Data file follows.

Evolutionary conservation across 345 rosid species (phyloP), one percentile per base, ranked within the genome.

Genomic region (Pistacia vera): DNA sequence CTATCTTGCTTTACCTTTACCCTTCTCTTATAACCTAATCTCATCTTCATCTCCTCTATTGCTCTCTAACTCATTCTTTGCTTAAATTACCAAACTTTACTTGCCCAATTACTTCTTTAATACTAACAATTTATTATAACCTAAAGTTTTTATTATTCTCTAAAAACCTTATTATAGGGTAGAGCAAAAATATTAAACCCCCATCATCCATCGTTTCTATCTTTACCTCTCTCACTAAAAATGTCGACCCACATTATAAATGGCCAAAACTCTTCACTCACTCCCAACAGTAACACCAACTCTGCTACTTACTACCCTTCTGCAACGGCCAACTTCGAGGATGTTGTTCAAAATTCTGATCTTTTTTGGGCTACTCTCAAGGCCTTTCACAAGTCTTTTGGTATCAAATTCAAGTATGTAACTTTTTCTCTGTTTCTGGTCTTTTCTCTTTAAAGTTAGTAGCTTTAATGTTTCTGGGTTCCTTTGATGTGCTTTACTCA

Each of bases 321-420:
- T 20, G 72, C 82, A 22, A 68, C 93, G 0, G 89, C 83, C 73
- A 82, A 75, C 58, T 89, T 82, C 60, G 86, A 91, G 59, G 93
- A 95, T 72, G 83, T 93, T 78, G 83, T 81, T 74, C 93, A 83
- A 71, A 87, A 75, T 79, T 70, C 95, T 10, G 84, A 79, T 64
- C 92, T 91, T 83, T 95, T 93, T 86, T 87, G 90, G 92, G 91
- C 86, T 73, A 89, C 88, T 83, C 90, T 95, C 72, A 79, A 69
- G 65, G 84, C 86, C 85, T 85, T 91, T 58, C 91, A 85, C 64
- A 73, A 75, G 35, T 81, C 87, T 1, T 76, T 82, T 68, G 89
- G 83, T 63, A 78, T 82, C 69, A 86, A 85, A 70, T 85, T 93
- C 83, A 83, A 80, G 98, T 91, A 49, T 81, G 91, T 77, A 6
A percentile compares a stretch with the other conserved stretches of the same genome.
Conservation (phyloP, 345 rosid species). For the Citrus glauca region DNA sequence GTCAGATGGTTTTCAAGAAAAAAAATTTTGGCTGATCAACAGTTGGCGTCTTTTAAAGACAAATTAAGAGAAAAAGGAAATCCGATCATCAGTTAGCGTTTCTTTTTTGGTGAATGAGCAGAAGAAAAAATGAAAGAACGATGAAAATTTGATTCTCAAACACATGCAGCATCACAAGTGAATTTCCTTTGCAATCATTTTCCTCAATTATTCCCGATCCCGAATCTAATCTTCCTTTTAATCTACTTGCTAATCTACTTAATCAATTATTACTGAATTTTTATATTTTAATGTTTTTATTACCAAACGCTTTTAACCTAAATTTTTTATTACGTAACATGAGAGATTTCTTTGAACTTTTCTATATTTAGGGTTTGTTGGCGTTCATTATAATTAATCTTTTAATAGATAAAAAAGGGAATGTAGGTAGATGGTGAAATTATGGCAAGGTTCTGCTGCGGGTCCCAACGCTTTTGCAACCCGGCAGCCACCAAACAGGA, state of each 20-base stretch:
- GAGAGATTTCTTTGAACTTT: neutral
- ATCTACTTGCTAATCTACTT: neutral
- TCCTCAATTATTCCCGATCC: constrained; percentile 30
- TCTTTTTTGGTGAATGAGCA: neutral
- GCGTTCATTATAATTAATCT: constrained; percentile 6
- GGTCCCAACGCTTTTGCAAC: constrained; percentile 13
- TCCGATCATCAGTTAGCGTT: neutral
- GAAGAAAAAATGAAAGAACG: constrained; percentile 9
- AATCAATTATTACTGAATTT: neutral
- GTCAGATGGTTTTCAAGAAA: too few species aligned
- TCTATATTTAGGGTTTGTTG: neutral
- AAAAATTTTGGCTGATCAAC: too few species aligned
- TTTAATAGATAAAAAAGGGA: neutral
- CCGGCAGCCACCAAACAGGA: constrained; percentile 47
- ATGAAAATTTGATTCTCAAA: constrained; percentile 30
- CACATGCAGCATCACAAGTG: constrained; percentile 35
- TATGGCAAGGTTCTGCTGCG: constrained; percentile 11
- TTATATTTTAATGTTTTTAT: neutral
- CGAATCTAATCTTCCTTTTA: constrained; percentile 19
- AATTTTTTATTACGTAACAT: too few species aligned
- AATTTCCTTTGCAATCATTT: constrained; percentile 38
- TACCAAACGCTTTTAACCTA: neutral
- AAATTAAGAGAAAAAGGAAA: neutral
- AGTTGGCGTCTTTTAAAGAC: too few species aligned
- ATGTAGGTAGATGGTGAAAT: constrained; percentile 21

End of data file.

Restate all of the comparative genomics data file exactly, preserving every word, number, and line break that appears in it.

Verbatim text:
Evolutionary conservation across 345 rosid species (phyloP), one percentile per base, ranked within the genome.

Genomic region (Pistacia vera): DNA sequence CTATCTTGCTTTACCTTTACCCTTCTCTTATAACCTAATCTCATCTTCATCTCCTCTATTGCTCTCTAACTCATTCTTTGCTTAAATTACCAAACTTTACTTGCCCAATTACTTCTTTAATACTAACAATTTATTATAACCTAAAGTTTTTATTATTCTCTAAAAACCTTATTATAGGGTAGAGCAAAAATATTAAACCCCCATCATCCATCGTTTCTATCTTTACCTCTCTCACTAAAAATGTCGACCCACATTATAAATGGCCAAAACTCTTCACTCACTCCCAACAGTAACACCAACTCTGCTACTTACTACCCTTCTGCAACGGCCAACTTCGAGGATGTTGTTCAAAATTCTGATCTTTTTTGGGCTACTCTCAAGGCCTTTCACAAGTCTTTTGGTATCAAATTCAAGTATGTAACTTTTTCTCTGTTTCTGGTCTTTTCTCTTTAAAGTTAGTAGCTTTAATGTTTCTGGGTTCCTTTGATGTGCTTTACTCA

Each of bases 321-420:
- T 20, G 72, C 82, A 22, A 68, C 93, G 0, G 89, C 83, C 73
- A 82, A 75, C 58, T 89, T 82, C 60, G 86, A 91, G 59, G 93
- A 95, T 72, G 83, T 93, T 78, G 83, T 81, T 74, C 93, A 83
- A 71, A 87, A 75, T 79, T 70, C 95, T 10, G 84, A 79, T 64
- C 92, T 91, T 83, T 95, T 93, T 86, T 87, G 90, G 92, G 91
- C 86, T 73, A 89, C 88, T 83, C 90, T 95, C 72, A 79, A 69
- G 65, G 84, C 86, C 85, T 85, T 91, T 58, C 91, A 85, C 64
- A 73, A 75, G 35, T 81, C 87, T 1, T 76, T 82, T 68, G 89
- G 83, T 63, A 78, T 82, C 69, A 86, A 85, A 70, T 85, T 93
- C 83, A 83, A 80, G 98, T 91, A 49, T 81, G 91, T 77, A 6
A percentile compares a stretch with the other conserved stretches of the same genome.
Conservation (phyloP, 345 rosid species). For the Citrus glauca region DNA sequence GTCAGATGGTTTTCAAGAAAAAAAATTTTGGCTGATCAACAGTTGGCGTCTTTTAAAGACAAATTAAGAGAAAAAGGAAATCCGATCATCAGTTAGCGTTTCTTTTTTGGTGAATGAGCAGAAGAAAAAATGAAAGAACGATGAAAATTTGATTCTCAAACACATGCAGCATCACAAGTGAATTTCCTTTGCAATCATTTTCCTCAATTATTCCCGATCCCGAATCTAATCTTCCTTTTAATCTACTTGCTAATCTACTTAATCAATTATTACTGAATTTTTATATTTTAATGTTTTTATTACCAAACGCTTTTAACCTAAATTTTTTATTACGTAACATGAGAGATTTCTTTGAACTTTTCTATATTTAGGGTTTGTTGGCGTTCATTATAATTAATCTTTTAATAGATAAAAAAGGGAATGTAGGTAGATGGTGAAATTATGGCAAGGTTCTGCTGCGGGTCCCAACGCTTTTGCAACCCGGCAGCCACCAAACAGGA, state of each 20-base stretch:
- GAGAGATTTCTTTGAACTTT: neutral
- ATCTACTTGCTAATCTACTT: neutral
- TCCTCAATTATTCCCGATCC: constrained; percentile 30
- TCTTTTTTGGTGAATGAGCA: neutral
- GCGTTCATTATAATTAATCT: constrained; percentile 6
- GGTCCCAACGCTTTTGCAAC: constrained; percentile 13
- TCCGATCATCAGTTAGCGTT: neutral
- GAAGAAAAAATGAAAGAACG: constrained; percentile 9
- AATCAATTATTACTGAATTT: neutral
- GTCAGATGGTTTTCAAGAAA: too few species aligned
- TCTATATTTAGGGTTTGTTG: neutral
- AAAAATTTTGGCTGATCAAC: too few species aligned
- TTTAATAGATAAAAAAGGGA: neutral
- CCGGCAGCCACCAAACAGGA: constrained; percentile 47
- ATGAAAATTTGATTCTCAAA: constrained; percentile 30
- CACATGCAGCATCACAAGTG: constrained; percentile 35
- TATGGCAAGGTTCTGCTGCG: constrained; percentile 11
- TTATATTTTAATGTTTTTAT: neutral
- CGAATCTAATCTTCCTTTTA: constrained; percentile 19
- AATTTTTTATTACGTAACAT: too few species aligned
- AATTTCCTTTGCAATCATTT: constrained; percentile 38
- TACCAAACGCTTTTAACCTA: neutral
- AAATTAAGAGAAAAAGGAAA: neutral
- AGTTGGCGTCTTTTAAAGAC: too few species aligned
- ATGTAGGTAGATGGTGAAAT: constrained; percentile 21